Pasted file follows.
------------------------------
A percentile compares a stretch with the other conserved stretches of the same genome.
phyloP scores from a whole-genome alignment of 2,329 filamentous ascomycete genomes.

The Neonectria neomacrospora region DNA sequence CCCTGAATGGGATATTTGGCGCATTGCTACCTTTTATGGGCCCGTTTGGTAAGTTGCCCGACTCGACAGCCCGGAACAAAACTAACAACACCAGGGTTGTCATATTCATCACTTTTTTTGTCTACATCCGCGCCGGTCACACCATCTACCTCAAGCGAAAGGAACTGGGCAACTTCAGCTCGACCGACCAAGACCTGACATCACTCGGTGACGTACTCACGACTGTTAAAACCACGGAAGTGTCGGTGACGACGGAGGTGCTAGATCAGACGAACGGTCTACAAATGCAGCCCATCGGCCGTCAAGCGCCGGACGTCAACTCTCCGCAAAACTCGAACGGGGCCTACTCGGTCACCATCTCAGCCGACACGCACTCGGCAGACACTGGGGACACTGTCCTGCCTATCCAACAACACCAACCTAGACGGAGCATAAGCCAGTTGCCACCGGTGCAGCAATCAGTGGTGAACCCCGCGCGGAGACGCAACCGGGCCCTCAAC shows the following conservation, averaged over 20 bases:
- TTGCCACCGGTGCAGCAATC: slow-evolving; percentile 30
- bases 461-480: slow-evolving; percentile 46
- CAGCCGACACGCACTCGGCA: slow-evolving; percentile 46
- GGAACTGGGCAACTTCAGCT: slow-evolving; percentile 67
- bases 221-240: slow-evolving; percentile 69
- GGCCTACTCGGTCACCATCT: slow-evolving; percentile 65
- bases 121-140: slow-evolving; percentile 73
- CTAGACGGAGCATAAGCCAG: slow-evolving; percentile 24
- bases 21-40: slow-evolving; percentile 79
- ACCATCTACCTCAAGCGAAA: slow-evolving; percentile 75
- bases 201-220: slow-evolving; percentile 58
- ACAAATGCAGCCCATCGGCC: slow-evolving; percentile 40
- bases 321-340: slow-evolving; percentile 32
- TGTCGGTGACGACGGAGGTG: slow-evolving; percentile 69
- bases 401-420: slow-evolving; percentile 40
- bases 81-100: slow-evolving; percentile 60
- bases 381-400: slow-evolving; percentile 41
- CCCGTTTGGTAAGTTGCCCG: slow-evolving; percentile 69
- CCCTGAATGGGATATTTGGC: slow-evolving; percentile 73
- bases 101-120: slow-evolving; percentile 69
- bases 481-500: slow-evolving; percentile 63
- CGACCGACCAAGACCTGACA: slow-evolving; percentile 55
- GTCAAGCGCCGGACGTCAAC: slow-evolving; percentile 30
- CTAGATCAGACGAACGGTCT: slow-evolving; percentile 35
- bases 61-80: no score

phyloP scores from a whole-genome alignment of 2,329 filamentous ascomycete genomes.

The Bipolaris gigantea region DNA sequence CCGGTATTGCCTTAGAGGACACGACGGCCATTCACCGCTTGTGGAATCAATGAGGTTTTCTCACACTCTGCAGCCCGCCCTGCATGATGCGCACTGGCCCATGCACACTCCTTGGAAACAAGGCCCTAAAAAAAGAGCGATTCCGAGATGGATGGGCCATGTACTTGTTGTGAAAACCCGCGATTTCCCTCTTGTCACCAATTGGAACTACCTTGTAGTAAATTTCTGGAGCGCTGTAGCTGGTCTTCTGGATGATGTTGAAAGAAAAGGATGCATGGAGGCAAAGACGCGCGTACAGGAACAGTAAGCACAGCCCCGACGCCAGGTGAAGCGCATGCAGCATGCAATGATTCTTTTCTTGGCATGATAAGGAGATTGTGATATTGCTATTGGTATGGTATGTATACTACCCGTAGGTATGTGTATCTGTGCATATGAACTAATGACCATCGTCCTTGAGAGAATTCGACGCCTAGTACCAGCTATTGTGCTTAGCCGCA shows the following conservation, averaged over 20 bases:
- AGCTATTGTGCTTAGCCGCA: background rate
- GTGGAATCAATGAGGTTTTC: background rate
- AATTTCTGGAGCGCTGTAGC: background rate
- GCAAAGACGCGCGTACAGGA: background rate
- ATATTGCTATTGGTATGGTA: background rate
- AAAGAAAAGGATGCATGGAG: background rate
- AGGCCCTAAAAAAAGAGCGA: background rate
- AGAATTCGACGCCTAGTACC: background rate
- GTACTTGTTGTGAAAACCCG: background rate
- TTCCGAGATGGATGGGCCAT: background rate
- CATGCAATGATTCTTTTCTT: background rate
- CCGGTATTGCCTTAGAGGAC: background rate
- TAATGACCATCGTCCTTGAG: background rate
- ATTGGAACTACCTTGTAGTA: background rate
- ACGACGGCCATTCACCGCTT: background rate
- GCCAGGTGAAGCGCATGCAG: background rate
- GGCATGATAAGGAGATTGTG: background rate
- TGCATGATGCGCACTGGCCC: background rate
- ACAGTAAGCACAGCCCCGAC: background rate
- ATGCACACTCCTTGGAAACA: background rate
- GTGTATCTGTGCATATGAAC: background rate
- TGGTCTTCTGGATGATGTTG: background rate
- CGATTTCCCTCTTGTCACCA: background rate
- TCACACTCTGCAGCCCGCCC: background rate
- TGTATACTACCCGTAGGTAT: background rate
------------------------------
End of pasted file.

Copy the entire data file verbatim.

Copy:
A percentile compares a stretch with the other conserved stretches of the same genome.
phyloP scores from a whole-genome alignment of 2,329 filamentous ascomycete genomes.

The Neonectria neomacrospora region DNA sequence CCCTGAATGGGATATTTGGCGCATTGCTACCTTTTATGGGCCCGTTTGGTAAGTTGCCCGACTCGACAGCCCGGAACAAAACTAACAACACCAGGGTTGTCATATTCATCACTTTTTTTGTCTACATCCGCGCCGGTCACACCATCTACCTCAAGCGAAAGGAACTGGGCAACTTCAGCTCGACCGACCAAGACCTGACATCACTCGGTGACGTACTCACGACTGTTAAAACCACGGAAGTGTCGGTGACGACGGAGGTGCTAGATCAGACGAACGGTCTACAAATGCAGCCCATCGGCCGTCAAGCGCCGGACGTCAACTCTCCGCAAAACTCGAACGGGGCCTACTCGGTCACCATCTCAGCCGACACGCACTCGGCAGACACTGGGGACACTGTCCTGCCTATCCAACAACACCAACCTAGACGGAGCATAAGCCAGTTGCCACCGGTGCAGCAATCAGTGGTGAACCCCGCGCGGAGACGCAACCGGGCCCTCAAC shows the following conservation, averaged over 20 bases:
- TTGCCACCGGTGCAGCAATC: slow-evolving; percentile 30
- bases 461-480: slow-evolving; percentile 46
- CAGCCGACACGCACTCGGCA: slow-evolving; percentile 46
- GGAACTGGGCAACTTCAGCT: slow-evolving; percentile 67
- bases 221-240: slow-evolving; percentile 69
- GGCCTACTCGGTCACCATCT: slow-evolving; percentile 65
- bases 121-140: slow-evolving; percentile 73
- CTAGACGGAGCATAAGCCAG: slow-evolving; percentile 24
- bases 21-40: slow-evolving; percentile 79
- ACCATCTACCTCAAGCGAAA: slow-evolving; percentile 75
- bases 201-220: slow-evolving; percentile 58
- ACAAATGCAGCCCATCGGCC: slow-evolving; percentile 40
- bases 321-340: slow-evolving; percentile 32
- TGTCGGTGACGACGGAGGTG: slow-evolving; percentile 69
- bases 401-420: slow-evolving; percentile 40
- bases 81-100: slow-evolving; percentile 60
- bases 381-400: slow-evolving; percentile 41
- CCCGTTTGGTAAGTTGCCCG: slow-evolving; percentile 69
- CCCTGAATGGGATATTTGGC: slow-evolving; percentile 73
- bases 101-120: slow-evolving; percentile 69
- bases 481-500: slow-evolving; percentile 63
- CGACCGACCAAGACCTGACA: slow-evolving; percentile 55
- GTCAAGCGCCGGACGTCAAC: slow-evolving; percentile 30
- CTAGATCAGACGAACGGTCT: slow-evolving; percentile 35
- bases 61-80: no score

phyloP scores from a whole-genome alignment of 2,329 filamentous ascomycete genomes.

The Bipolaris gigantea region DNA sequence CCGGTATTGCCTTAGAGGACACGACGGCCATTCACCGCTTGTGGAATCAATGAGGTTTTCTCACACTCTGCAGCCCGCCCTGCATGATGCGCACTGGCCCATGCACACTCCTTGGAAACAAGGCCCTAAAAAAAGAGCGATTCCGAGATGGATGGGCCATGTACTTGTTGTGAAAACCCGCGATTTCCCTCTTGTCACCAATTGGAACTACCTTGTAGTAAATTTCTGGAGCGCTGTAGCTGGTCTTCTGGATGATGTTGAAAGAAAAGGATGCATGGAGGCAAAGACGCGCGTACAGGAACAGTAAGCACAGCCCCGACGCCAGGTGAAGCGCATGCAGCATGCAATGATTCTTTTCTTGGCATGATAAGGAGATTGTGATATTGCTATTGGTATGGTATGTATACTACCCGTAGGTATGTGTATCTGTGCATATGAACTAATGACCATCGTCCTTGAGAGAATTCGACGCCTAGTACCAGCTATTGTGCTTAGCCGCA shows the following conservation, averaged over 20 bases:
- AGCTATTGTGCTTAGCCGCA: background rate
- GTGGAATCAATGAGGTTTTC: background rate
- AATTTCTGGAGCGCTGTAGC: background rate
- GCAAAGACGCGCGTACAGGA: background rate
- ATATTGCTATTGGTATGGTA: background rate
- AAAGAAAAGGATGCATGGAG: background rate
- AGGCCCTAAAAAAAGAGCGA: background rate
- AGAATTCGACGCCTAGTACC: background rate
- GTACTTGTTGTGAAAACCCG: background rate
- TTCCGAGATGGATGGGCCAT: background rate
- CATGCAATGATTCTTTTCTT: background rate
- CCGGTATTGCCTTAGAGGAC: background rate
- TAATGACCATCGTCCTTGAG: background rate
- ATTGGAACTACCTTGTAGTA: background rate
- ACGACGGCCATTCACCGCTT: background rate
- GCCAGGTGAAGCGCATGCAG: background rate
- GGCATGATAAGGAGATTGTG: background rate
- TGCATGATGCGCACTGGCCC: background rate
- ACAGTAAGCACAGCCCCGAC: background rate
- ATGCACACTCCTTGGAAACA: background rate
- GTGTATCTGTGCATATGAAC: background rate
- TGGTCTTCTGGATGATGTTG: background rate
- CGATTTCCCTCTTGTCACCA: background rate
- TCACACTCTGCAGCCCGCCC: background rate
- TGTATACTACCCGTAGGTAT: background rate